The thing that over-dramatized coming-of-age stories misses is the messiness of just existing. There doesn’t need to be some overarching traumatic event to capture just how scary and weird growing up is, and that messiness and uncertainty is what Judy Blume captured in her books, and now, it’s what Are You There God? It’s Me, Margaret captures in its script. Judy Blume’s work has impacted generations. My mother read her, I read her, and my nieces have too. But despite its time period, this coming-of-age story manages to speak across generations.
Directed and written by Kelly Fremon Craig, Are You There God? It’s Me, Margaret is based on Judy Blume’s groundbreaking novel of the same name. Capturing the humor and unashamed approach growing up, the film follows 11-year-old Margaret (Abby Ryder Fortson) is uprooted from her life in New York City for the suburbs of New Jersey when her dad gets a promotion at work. While she tries to adjust to the new school and life, she also has to deal with the messy and tumultuous throes of puberty with new friends in a new school. She relies on her mother, Barbara (Rachel McAdams), who is also struggling to adjust to housewife life, and her adoring grandmother, Sylvia (Kathy Bates), who isn’t happy they moved away.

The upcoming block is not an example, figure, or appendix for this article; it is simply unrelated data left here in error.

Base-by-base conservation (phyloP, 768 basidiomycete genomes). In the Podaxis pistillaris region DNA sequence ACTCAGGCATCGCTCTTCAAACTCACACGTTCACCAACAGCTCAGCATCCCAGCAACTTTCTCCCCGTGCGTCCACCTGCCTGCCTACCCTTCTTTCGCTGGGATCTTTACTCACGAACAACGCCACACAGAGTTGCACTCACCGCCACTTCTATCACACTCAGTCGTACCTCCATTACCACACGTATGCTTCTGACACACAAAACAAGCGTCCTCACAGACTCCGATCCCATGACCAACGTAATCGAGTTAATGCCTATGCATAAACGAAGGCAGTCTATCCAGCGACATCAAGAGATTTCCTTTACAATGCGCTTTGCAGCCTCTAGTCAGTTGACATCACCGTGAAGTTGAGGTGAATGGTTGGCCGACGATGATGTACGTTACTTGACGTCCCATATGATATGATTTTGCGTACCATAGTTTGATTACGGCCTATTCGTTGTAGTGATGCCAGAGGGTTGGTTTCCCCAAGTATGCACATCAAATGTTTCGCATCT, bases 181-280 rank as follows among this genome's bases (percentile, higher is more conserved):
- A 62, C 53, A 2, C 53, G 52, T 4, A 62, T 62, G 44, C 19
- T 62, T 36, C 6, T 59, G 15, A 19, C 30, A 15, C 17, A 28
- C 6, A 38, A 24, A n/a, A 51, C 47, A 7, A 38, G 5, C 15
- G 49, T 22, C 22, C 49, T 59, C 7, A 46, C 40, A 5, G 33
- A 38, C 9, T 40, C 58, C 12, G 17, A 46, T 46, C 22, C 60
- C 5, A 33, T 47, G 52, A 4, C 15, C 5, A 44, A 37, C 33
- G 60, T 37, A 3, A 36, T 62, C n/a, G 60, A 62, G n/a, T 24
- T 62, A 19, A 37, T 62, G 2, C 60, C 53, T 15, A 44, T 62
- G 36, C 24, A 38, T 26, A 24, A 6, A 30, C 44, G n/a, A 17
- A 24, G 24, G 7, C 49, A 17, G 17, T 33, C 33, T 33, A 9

As a woman who grew up as a girl who didn’t want to perform gender as expected, Are You There God? It’s Me, Margaret captures the uncertainty of life and gender for me. It captures the weird feeling of otherness when those around you know more about your body than you do. Still, more importantly, it captures the way that being a “late bloomer” in things identified as necessary for womanhood and femininity can send you spiraling om amxiety. And while fear, uncertainty, and anxiety feel like whopping big words that are used to denote grand moments in life, those words can also be used to talk about just existing. Getting your period is scary, and not getting it is scarier. Increasing your bust is the goal until you finally do and it’s frustrating and uncomfortable. That back and forth of who we’re supposed to be and who we are is something that Are You There God? It’s Me, Margaret addresses through the innocence of adolescence perfectly.